Work Integrated Learning

Benefits for students

What is WIL?

Work Integrated Learning (WIL)
You’ve probably heard the word thrown around at some point in your course, maybe even before! But what actually is it?

At UQ, Work Integrated Learning (WIL) describes learning experiences that integrate academic theory with meaningful workplace practice within a curriculum, to foreground employability. A typical WIL experience often includes; placements, industry projects, work simulations, field experience, entrepreneurship/enterprise, and reflection on current employment.

You may have picked up from that definition that WIL isn’t limited to industry placements and actually includes a myriad of different activities that may fall under a course — these can all be utilised as a form of industry experience and can be invaluable in preparing you for the workplace. The definition also includes the caveat that it must be part of your curriculum, meaning that you get academic credit for doing it, which is win-win for a student really — what more could you want from work experience? WIL is inherently different from work experience though, because of that caveat, as work experience typically doesn’t give you academic credit. In some cases, WIL is compulsory for finishing your degree, but that’s not always the case.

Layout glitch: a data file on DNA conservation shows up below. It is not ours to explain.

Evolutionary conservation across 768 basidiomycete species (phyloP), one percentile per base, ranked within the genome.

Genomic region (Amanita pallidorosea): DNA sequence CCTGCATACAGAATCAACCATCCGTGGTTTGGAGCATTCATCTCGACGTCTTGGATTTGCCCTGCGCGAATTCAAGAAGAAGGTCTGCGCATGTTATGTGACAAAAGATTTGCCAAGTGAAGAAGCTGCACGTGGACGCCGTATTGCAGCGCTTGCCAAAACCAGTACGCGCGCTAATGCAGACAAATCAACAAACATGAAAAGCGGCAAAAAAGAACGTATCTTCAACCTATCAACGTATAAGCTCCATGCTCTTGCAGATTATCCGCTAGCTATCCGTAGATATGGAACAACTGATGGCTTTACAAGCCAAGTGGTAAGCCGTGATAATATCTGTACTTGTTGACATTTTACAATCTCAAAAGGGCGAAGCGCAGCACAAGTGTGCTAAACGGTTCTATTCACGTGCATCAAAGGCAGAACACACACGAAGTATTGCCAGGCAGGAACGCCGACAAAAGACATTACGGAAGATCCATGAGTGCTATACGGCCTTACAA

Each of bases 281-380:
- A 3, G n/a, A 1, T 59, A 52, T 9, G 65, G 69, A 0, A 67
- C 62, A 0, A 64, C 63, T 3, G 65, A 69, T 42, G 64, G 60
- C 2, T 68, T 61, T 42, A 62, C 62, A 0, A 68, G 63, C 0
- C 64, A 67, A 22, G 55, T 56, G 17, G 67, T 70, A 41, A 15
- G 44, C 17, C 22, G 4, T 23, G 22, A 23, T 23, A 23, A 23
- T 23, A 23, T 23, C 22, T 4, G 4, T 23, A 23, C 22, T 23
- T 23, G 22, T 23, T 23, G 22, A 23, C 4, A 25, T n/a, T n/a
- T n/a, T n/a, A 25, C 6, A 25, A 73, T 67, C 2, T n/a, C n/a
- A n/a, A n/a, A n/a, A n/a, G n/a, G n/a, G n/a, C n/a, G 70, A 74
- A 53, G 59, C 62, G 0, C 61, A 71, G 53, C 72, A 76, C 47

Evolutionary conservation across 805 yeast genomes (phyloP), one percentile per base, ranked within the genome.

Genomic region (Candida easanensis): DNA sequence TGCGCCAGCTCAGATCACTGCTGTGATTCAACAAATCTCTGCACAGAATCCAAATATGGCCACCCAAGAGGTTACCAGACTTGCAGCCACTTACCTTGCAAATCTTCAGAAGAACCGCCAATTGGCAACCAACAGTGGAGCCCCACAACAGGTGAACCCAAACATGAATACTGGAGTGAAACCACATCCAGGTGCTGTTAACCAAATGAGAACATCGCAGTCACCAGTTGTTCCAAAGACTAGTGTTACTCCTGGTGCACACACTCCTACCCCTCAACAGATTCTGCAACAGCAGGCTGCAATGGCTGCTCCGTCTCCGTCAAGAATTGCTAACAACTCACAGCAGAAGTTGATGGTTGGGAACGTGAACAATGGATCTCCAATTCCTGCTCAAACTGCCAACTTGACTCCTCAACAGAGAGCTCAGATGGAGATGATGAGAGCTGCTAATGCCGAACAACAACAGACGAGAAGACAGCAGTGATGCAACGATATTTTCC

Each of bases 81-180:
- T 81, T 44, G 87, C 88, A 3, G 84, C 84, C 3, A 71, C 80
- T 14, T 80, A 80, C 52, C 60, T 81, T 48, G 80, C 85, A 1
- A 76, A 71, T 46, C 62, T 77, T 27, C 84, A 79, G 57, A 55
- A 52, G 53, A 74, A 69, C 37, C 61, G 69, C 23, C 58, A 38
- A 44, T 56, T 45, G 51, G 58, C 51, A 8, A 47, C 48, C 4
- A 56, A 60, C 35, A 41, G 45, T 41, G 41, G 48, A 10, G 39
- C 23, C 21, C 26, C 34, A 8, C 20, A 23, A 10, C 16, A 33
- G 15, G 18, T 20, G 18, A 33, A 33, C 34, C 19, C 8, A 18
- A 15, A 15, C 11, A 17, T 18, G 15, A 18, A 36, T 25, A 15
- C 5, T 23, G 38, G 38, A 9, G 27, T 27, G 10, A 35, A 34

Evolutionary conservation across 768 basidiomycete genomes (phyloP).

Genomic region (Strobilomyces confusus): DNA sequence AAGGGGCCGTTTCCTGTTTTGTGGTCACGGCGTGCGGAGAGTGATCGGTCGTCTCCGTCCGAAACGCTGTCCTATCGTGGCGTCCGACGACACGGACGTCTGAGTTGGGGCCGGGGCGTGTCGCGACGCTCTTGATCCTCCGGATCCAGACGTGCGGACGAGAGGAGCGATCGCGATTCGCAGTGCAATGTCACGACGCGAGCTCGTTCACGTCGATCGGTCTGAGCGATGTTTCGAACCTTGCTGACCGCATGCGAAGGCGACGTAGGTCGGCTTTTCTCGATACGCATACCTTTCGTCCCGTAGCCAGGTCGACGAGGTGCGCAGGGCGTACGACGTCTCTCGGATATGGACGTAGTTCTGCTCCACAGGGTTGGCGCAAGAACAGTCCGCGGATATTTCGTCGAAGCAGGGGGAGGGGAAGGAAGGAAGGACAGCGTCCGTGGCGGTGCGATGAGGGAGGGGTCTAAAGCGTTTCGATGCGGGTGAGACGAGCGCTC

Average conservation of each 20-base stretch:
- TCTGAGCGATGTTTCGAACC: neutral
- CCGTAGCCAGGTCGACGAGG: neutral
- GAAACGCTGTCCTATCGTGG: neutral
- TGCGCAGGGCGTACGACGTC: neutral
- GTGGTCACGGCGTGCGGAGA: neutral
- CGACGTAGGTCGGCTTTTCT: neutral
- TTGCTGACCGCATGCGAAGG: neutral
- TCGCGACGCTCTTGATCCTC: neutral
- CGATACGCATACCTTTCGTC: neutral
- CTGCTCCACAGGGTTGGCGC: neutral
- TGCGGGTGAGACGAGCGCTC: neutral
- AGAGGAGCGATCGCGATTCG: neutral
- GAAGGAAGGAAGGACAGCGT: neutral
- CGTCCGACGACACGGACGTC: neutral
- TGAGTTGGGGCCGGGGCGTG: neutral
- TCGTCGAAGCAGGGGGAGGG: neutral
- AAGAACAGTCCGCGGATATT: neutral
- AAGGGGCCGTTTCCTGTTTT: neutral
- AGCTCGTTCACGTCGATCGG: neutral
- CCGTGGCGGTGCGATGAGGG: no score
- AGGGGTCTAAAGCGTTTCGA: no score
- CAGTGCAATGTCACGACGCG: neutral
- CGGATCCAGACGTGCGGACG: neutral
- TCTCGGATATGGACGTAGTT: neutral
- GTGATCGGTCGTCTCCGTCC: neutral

If you’ve got any questions specific to your own WIL experience, talk to your relevant academic school/faculty, as they will have plenty of resources to help you. You can also use the Placement Management System available through my.UQ.

Where do I even find WIL opportunities?

WIL can be any number of the following: industry placements; industry projects; work simulations; field experience; entrepreneurship/enterprise; and even reflection on current employment! WIL experiences are sometimes arranged by your school placement officer or a faculty Student Employability Team (SET). You may also find your own opportunity via your industry connections, advertised on the Internet or by searching UQ's Studenthub. When looking for a WIL activity, start by having a discussion with your school or SET team early and work out what WIL course you can have in your program and what you need to do to get that credit.

What's in it for me?

The Value of WIL

Above all else, WIL is a learning experience, so you get out of it what you put into it. WIL can really impact upon the learning experience, as it’s an opportunity to apply your classroom learning to a professional environment.

The best part about this though, is that the whole WIL experience is an opportunity to learn about industry — WIL is designed to be a test drive experience before you start racing!

Participating in WIL can enhance your overall employability in the following ways

  • Understanding company culture and industry expectations
  • Developing valuable industry networks and connections
  • Causing you to reflect on your career plan and where you want to progress to in the future